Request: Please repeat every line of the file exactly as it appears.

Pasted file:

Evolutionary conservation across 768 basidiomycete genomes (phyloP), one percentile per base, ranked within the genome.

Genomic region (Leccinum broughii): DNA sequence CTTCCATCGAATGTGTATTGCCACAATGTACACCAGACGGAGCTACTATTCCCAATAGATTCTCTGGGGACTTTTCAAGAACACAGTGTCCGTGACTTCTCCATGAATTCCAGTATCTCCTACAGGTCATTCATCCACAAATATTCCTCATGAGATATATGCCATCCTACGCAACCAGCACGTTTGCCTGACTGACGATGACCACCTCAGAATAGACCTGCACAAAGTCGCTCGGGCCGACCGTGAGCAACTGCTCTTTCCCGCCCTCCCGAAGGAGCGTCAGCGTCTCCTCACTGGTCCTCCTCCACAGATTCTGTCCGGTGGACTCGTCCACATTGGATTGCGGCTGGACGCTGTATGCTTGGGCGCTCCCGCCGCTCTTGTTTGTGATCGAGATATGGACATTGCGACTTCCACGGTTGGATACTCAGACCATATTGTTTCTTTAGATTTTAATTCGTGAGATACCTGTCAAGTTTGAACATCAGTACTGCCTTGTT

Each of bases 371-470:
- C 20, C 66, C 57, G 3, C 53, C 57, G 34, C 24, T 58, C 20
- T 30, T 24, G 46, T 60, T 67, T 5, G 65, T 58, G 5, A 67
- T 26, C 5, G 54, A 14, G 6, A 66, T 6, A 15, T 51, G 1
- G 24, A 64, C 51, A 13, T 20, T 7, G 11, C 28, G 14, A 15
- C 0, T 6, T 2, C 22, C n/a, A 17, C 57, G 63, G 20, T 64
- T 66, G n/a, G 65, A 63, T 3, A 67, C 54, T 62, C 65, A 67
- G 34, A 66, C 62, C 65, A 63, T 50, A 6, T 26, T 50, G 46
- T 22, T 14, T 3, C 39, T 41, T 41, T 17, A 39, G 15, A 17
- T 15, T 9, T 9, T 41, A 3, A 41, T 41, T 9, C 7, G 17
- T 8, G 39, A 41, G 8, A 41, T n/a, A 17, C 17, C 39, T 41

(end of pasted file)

Evolutionary conservation across 768 basidiomycete genomes (phyloP), one percentile per base, ranked within the genome.

Genomic region (Leccinum broughii): DNA sequence CTTCCATCGAATGTGTATTGCCACAATGTACACCAGACGGAGCTACTATTCCCAATAGATTCTCTGGGGACTTTTCAAGAACACAGTGTCCGTGACTTCTCCATGAATTCCAGTATCTCCTACAGGTCATTCATCCACAAATATTCCTCATGAGATATATGCCATCCTACGCAACCAGCACGTTTGCCTGACTGACGATGACCACCTCAGAATAGACCTGCACAAAGTCGCTCGGGCCGACCGTGAGCAACTGCTCTTTCCCGCCCTCCCGAAGGAGCGTCAGCGTCTCCTCACTGGTCCTCCTCCACAGATTCTGTCCGGTGGACTCGTCCACATTGGATTGCGGCTGGACGCTGTATGCTTGGGCGCTCCCGCCGCTCTTGTTTGTGATCGAGATATGGACATTGCGACTTCCACGGTTGGATACTCAGACCATATTGTTTCTTTAGATTTTAATTCGTGAGATACCTGTCAAGTTTGAACATCAGTACTGCCTTGTT

Each of bases 371-470:
- C 20, C 66, C 57, G 3, C 53, C 57, G 34, C 24, T 58, C 20
- T 30, T 24, G 46, T 60, T 67, T 5, G 65, T 58, G 5, A 67
- T 26, C 5, G 54, A 14, G 6, A 66, T 6, A 15, T 51, G 1
- G 24, A 64, C 51, A 13, T 20, T 7, G 11, C 28, G 14, A 15
- C 0, T 6, T 2, C 22, C n/a, A 17, C 57, G 63, G 20, T 64
- T 66, G n/a, G 65, A 63, T 3, A 67, C 54, T 62, C 65, A 67
- G 34, A 66, C 62, C 65, A 63, T 50, A 6, T 26, T 50, G 46
- T 22, T 14, T 3, C 39, T 41, T 41, T 17, A 39, G 15, A 17
- T 15, T 9, T 9, T 41, A 3, A 41, T 41, T 9, C 7, G 17
- T 8, G 39, A 41, G 8, A 41, T n/a, A 17, C 17, C 39, T 41